Leveraging from paper cutting art

A paper-based device inspired by the Chinese and Japanese arts of paper-cutting that can harvest and store energy from body movements. Credit image: American Chemical Society

In September 2015 I posted a news on work done at the University of Michigan to create solar cells that could track the Sun. The tracking was made possible by the particular structure of the cell surface that got inspiration from Kirigami, the ancient art of paper cutting (Origami is the art of paper folding).

Now I have stumbled onto another news, coming from China, where researchers at the University of Beijing in cooperation with teams at the National University of Taiwan and Georgia Institute of Technology have leverage on Kirigami to create self charging power units for self powered electronic and medical systems.

They used paper as a substrate to create a power unit that can both harvest and store energy leveraging on body movement.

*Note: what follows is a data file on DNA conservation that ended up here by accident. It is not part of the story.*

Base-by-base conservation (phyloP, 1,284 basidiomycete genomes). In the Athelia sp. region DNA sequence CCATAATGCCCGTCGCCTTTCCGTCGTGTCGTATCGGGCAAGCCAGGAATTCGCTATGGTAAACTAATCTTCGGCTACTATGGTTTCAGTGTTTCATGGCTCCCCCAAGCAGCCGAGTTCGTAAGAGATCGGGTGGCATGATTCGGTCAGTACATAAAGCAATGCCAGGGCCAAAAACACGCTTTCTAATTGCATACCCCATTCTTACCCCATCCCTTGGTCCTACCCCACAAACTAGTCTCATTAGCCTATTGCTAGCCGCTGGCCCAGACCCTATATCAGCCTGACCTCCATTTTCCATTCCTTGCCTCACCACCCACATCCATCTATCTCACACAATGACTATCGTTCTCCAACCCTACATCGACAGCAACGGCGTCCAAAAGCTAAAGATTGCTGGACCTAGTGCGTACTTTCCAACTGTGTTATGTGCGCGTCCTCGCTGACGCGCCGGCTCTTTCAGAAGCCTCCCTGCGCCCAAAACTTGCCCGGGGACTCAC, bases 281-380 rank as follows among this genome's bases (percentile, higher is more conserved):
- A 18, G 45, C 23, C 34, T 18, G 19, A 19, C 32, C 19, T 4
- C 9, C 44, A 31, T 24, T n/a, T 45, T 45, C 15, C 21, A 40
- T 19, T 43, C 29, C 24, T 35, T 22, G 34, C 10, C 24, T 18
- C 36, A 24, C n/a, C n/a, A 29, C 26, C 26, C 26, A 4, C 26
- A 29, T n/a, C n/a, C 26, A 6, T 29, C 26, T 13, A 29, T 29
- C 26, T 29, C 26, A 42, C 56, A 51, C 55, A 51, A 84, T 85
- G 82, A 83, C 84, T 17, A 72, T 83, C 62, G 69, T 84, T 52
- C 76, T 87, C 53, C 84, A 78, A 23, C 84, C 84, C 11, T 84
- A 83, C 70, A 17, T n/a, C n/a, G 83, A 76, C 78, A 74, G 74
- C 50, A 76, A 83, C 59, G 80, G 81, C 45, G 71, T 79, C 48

The team in China has been working for several years on triboelectric nano-generators (TENGs), micro devices that can transform energy of movement into electricity (similar to piezo-electric devices that transform pressure in electricity). The problem is the low power being generated with this approach.

They turned to Kirigami and created a a structure made with rhombic paper cut a few inches in length that gets distorted by movements. These distortions generate electricity thanks to a layer of fluorinated ethylene propylene film overlaid on the paper. Additionally they covered the paper with gold and graphite sand paper to create a super-capacitor that accumulate the electrical energy produced. A single device can accumulate 1mF at 1V in few minutes, that is hundreds of time better than previous devices based on polymers.

This quantity of energy is sufficient to operate a remote control, a watch or a temperature sensor.

The scavenging of energy (harvesting energy that is around in the ambient, like the one produced by our walking) is getting more and more important as sensors are getting less and less power hungry. The tiny energy that can be harvested through scavenging becomes sufficient to power many types of sensors and in turns this makes their use practical. In the next decade the number of sensors will skyrocket, both on our bodies (in our dresses) and in the ambient, like in urban environment. Finding a solution to power them is essential.

Author - Roberto Saracco

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